Ethics in Practice: Client Promotion of Services. Case and Analysis–Week of 3 September
Check out the analysis for this week’s case (3 September) to see how you did in practicing your ethical decision-making skills.
King is a successful investment adviser with a number of high-net-worth clients who are very happy with him as their adviser. Many of King’s clients recommend his advisory services so that their friends and family can achieve the same positive results. King encourages these recommendations as a way to build his business. Each year, King holds an elaborate party for those clients who have referred new clients to his advisory firm to thank them for these referrals. At the party, King distributes nominal gift cards to attendees. In some instances, King offers discounts on advisory fees to clients who have provided him with referrals that prove to be particularly lucrative. Many of the clients attending these celebrations have been referred to King by other clients and they have, in turn, continued the cycle of recommending King to a wider circle of friends and family.
King’s actions are
- acceptable as a proper method for client development.
- acceptable as a reward for client loyalty.
- acceptable as long as he treats all clients fairly.
This case relates to CFA Institute Standard VI(C): Referral Fees, which states that CFA Institute members must disclose any compensation, consideration, or benefit paid to others for the recommendation of services. In this case, King provides an elaborate party; distributes gift cards; and, in some cases, offers discounted advisory fees to only those clients who refer potential clients to him. These benefits must be disclosed. The facts of the case do not state whether King discloses the benefits that he gives for referrals to the potential incoming clients. The fact that some of the clients later become aware that he pays for referrals when they themselves are paid such fees is insufficient disclosure. If King wanted to hold a party or give gift cards to all his clients to reward their loyalty, whether or not they provided referrals, that would be acceptable. Arguably, King treats his clients fairly because he is offering the opportunity to receive these benefits and fee discounts to all his clients, so long as they make referrals to his business. Whether the clients access these benefits by making referrals is up to them. But regardless of whether King is treating all clients fairly, by not disclosing the benefits and compensation he awards for referrals, he has violated Standard VI(C). Choice D is the best answer.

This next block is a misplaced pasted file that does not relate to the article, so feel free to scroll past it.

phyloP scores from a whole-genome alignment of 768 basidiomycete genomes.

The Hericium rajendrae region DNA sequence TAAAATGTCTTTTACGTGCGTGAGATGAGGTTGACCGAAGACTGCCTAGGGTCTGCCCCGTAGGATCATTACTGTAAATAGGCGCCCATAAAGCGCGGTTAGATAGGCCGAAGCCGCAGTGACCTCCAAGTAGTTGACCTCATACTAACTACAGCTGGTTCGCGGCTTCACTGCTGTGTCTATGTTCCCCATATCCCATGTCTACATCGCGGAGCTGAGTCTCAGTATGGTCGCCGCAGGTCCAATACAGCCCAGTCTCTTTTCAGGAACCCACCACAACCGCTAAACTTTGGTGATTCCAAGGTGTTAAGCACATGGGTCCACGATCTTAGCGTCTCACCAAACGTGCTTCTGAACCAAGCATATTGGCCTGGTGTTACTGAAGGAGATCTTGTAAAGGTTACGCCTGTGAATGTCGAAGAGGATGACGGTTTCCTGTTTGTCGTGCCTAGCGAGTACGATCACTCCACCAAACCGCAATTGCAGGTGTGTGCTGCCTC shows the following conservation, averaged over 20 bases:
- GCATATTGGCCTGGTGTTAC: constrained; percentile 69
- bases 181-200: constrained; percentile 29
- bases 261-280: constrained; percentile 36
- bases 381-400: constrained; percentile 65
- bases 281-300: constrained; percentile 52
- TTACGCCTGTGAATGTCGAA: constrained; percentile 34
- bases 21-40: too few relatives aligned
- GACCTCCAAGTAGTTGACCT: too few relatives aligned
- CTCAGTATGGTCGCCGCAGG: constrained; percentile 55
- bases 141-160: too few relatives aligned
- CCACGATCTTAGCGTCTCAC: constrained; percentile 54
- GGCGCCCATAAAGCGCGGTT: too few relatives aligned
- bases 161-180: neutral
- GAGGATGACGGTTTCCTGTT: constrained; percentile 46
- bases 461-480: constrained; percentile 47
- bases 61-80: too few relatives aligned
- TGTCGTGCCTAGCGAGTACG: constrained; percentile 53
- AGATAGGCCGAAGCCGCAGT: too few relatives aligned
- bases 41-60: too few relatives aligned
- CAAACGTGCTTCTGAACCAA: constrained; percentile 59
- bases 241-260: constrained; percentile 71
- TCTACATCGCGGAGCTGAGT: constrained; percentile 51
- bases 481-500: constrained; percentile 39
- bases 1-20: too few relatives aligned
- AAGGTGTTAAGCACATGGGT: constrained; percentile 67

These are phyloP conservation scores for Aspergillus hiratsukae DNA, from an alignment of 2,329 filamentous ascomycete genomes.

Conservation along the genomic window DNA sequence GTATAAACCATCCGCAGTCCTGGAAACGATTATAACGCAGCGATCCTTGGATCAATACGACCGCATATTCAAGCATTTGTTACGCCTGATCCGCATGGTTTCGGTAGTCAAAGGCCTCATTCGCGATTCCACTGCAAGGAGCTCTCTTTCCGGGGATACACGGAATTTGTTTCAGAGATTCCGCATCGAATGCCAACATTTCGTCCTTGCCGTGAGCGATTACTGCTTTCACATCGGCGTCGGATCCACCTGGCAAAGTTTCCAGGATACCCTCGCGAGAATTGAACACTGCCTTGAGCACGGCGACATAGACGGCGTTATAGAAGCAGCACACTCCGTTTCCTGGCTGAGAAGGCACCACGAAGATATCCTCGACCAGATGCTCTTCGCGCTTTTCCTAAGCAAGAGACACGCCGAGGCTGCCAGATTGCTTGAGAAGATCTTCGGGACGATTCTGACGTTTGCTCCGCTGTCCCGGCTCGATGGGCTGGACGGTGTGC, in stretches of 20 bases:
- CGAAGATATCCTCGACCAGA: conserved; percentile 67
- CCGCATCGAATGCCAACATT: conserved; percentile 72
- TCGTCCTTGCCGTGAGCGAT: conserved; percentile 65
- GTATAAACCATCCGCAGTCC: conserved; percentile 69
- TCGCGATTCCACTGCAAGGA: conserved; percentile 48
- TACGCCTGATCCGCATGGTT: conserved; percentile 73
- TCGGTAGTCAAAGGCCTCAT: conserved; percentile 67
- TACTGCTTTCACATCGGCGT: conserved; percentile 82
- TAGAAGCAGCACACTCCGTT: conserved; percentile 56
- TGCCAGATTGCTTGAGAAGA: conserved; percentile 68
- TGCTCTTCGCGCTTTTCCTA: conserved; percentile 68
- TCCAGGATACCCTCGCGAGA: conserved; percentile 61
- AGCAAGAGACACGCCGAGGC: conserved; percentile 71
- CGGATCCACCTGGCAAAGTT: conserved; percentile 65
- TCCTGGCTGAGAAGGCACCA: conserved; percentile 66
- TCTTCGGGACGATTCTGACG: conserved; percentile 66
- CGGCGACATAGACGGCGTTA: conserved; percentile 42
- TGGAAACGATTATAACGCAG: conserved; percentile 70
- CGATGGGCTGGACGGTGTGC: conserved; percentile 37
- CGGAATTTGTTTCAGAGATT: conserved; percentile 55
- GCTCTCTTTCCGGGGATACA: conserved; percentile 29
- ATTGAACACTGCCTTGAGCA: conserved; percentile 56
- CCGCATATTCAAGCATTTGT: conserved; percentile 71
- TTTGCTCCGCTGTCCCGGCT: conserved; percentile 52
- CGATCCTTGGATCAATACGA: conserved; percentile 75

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More About the Ethics in Practice Series
Just as you need to practice to become proficient at playing a musical instrument, public speaking, or playing a sport, practicing assessing and analyzing situations and making ethical decisions develops your ethical decision-making skills. The Ethics in Practice series gives you an opportunity to “exercise” your ethical decision-making skills. Each week, we post a short vignette, drawn from real-world circumstances, regulatory cases, and CFA Institute Professional Conduct investigations, along with possible responses/actions. We then encourage you to assess the case using the CFA Institute Ethical Decision-Making Framework and through the lens of the CFA Institute Code of Ethics and Standards of Professional Conduct. Then join the conversation and let us know which of the choices you believe is the right one and explain why. Later in the week, we will post an analysis of the case and you can see how your response compares.
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